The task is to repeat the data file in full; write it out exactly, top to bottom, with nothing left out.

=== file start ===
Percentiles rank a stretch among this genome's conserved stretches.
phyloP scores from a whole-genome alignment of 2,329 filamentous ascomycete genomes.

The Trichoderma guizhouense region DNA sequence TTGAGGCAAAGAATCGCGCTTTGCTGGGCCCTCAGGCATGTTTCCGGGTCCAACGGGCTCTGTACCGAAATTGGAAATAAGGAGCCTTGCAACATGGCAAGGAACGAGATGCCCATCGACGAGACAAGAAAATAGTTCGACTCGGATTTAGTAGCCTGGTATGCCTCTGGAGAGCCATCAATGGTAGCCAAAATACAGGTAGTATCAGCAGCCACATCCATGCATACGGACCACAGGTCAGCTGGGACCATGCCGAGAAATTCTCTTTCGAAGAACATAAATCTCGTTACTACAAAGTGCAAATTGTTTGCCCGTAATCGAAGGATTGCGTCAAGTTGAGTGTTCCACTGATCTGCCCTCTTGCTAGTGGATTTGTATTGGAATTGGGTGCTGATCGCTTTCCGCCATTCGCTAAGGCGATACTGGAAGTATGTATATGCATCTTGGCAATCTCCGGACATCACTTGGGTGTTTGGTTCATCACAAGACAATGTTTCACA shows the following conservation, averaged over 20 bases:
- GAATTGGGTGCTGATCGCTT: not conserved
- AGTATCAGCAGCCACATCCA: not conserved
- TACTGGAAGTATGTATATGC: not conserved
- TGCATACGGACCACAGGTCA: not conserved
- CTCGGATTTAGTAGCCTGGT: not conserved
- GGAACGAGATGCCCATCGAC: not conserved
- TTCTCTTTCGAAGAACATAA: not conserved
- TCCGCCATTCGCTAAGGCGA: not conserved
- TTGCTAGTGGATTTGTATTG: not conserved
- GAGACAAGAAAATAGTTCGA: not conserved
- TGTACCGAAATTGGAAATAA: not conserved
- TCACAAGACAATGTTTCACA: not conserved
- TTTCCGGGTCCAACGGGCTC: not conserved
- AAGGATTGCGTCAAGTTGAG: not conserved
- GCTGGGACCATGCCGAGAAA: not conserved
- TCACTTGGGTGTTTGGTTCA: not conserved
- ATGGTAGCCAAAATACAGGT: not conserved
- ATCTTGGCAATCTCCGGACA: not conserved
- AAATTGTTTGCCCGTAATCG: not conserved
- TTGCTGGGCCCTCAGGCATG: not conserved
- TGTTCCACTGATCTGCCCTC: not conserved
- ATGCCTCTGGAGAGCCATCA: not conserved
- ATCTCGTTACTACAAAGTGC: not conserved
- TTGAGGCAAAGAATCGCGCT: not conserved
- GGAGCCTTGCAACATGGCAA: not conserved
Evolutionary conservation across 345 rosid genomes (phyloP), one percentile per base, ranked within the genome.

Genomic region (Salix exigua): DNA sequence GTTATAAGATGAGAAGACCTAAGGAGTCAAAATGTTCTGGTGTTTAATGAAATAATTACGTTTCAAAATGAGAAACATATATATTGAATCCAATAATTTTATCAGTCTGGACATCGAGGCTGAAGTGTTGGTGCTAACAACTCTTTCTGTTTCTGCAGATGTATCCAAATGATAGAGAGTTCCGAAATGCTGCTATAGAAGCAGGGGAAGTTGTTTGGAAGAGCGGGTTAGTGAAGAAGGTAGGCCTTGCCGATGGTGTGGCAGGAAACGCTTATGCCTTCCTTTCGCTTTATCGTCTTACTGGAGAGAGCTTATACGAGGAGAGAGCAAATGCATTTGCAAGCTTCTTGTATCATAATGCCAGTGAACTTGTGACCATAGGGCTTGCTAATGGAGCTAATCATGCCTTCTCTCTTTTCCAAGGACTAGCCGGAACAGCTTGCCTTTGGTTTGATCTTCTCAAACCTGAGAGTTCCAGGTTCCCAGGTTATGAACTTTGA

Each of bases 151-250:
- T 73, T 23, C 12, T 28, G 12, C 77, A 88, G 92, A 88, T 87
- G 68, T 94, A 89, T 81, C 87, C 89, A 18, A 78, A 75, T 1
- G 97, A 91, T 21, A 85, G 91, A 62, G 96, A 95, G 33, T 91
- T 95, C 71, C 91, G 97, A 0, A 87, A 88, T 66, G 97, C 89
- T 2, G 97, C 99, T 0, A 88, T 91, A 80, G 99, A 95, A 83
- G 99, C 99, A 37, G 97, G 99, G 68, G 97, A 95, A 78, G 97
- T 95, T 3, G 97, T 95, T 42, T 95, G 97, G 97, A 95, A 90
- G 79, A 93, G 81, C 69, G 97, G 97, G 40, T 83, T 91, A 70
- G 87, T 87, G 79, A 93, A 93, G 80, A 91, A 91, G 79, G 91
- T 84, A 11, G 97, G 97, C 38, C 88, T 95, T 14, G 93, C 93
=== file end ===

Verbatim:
Percentiles rank a stretch among this genome's conserved stretches.
phyloP scores from a whole-genome alignment of 2,329 filamentous ascomycete genomes.

The Trichoderma guizhouense region DNA sequence TTGAGGCAAAGAATCGCGCTTTGCTGGGCCCTCAGGCATGTTTCCGGGTCCAACGGGCTCTGTACCGAAATTGGAAATAAGGAGCCTTGCAACATGGCAAGGAACGAGATGCCCATCGACGAGACAAGAAAATAGTTCGACTCGGATTTAGTAGCCTGGTATGCCTCTGGAGAGCCATCAATGGTAGCCAAAATACAGGTAGTATCAGCAGCCACATCCATGCATACGGACCACAGGTCAGCTGGGACCATGCCGAGAAATTCTCTTTCGAAGAACATAAATCTCGTTACTACAAAGTGCAAATTGTTTGCCCGTAATCGAAGGATTGCGTCAAGTTGAGTGTTCCACTGATCTGCCCTCTTGCTAGTGGATTTGTATTGGAATTGGGTGCTGATCGCTTTCCGCCATTCGCTAAGGCGATACTGGAAGTATGTATATGCATCTTGGCAATCTCCGGACATCACTTGGGTGTTTGGTTCATCACAAGACAATGTTTCACA shows the following conservation, averaged over 20 bases:
- GAATTGGGTGCTGATCGCTT: not conserved
- AGTATCAGCAGCCACATCCA: not conserved
- TACTGGAAGTATGTATATGC: not conserved
- TGCATACGGACCACAGGTCA: not conserved
- CTCGGATTTAGTAGCCTGGT: not conserved
- GGAACGAGATGCCCATCGAC: not conserved
- TTCTCTTTCGAAGAACATAA: not conserved
- TCCGCCATTCGCTAAGGCGA: not conserved
- TTGCTAGTGGATTTGTATTG: not conserved
- GAGACAAGAAAATAGTTCGA: not conserved
- TGTACCGAAATTGGAAATAA: not conserved
- TCACAAGACAATGTTTCACA: not conserved
- TTTCCGGGTCCAACGGGCTC: not conserved
- AAGGATTGCGTCAAGTTGAG: not conserved
- GCTGGGACCATGCCGAGAAA: not conserved
- TCACTTGGGTGTTTGGTTCA: not conserved
- ATGGTAGCCAAAATACAGGT: not conserved
- ATCTTGGCAATCTCCGGACA: not conserved
- AAATTGTTTGCCCGTAATCG: not conserved
- TTGCTGGGCCCTCAGGCATG: not conserved
- TGTTCCACTGATCTGCCCTC: not conserved
- ATGCCTCTGGAGAGCCATCA: not conserved
- ATCTCGTTACTACAAAGTGC: not conserved
- TTGAGGCAAAGAATCGCGCT: not conserved
- GGAGCCTTGCAACATGGCAA: not conserved
Evolutionary conservation across 345 rosid genomes (phyloP), one percentile per base, ranked within the genome.

Genomic region (Salix exigua): DNA sequence GTTATAAGATGAGAAGACCTAAGGAGTCAAAATGTTCTGGTGTTTAATGAAATAATTACGTTTCAAAATGAGAAACATATATATTGAATCCAATAATTTTATCAGTCTGGACATCGAGGCTGAAGTGTTGGTGCTAACAACTCTTTCTGTTTCTGCAGATGTATCCAAATGATAGAGAGTTCCGAAATGCTGCTATAGAAGCAGGGGAAGTTGTTTGGAAGAGCGGGTTAGTGAAGAAGGTAGGCCTTGCCGATGGTGTGGCAGGAAACGCTTATGCCTTCCTTTCGCTTTATCGTCTTACTGGAGAGAGCTTATACGAGGAGAGAGCAAATGCATTTGCAAGCTTCTTGTATCATAATGCCAGTGAACTTGTGACCATAGGGCTTGCTAATGGAGCTAATCATGCCTTCTCTCTTTTCCAAGGACTAGCCGGAACAGCTTGCCTTTGGTTTGATCTTCTCAAACCTGAGAGTTCCAGGTTCCCAGGTTATGAACTTTGA

Each of bases 151-250:
- T 73, T 23, C 12, T 28, G 12, C 77, A 88, G 92, A 88, T 87
- G 68, T 94, A 89, T 81, C 87, C 89, A 18, A 78, A 75, T 1
- G 97, A 91, T 21, A 85, G 91, A 62, G 96, A 95, G 33, T 91
- T 95, C 71, C 91, G 97, A 0, A 87, A 88, T 66, G 97, C 89
- T 2, G 97, C 99, T 0, A 88, T 91, A 80, G 99, A 95, A 83
- G 99, C 99, A 37, G 97, G 99, G 68, G 97, A 95, A 78, G 97
- T 95, T 3, G 97, T 95, T 42, T 95, G 97, G 97, A 95, A 90
- G 79, A 93, G 81, C 69, G 97, G 97, G 40, T 83, T 91, A 70
- G 87, T 87, G 79, A 93, A 93, G 80, A 91, A 91, G 79, G 91
- T 84, A 11, G 97, G 97, C 38, C 88, T 95, T 14, G 93, C 93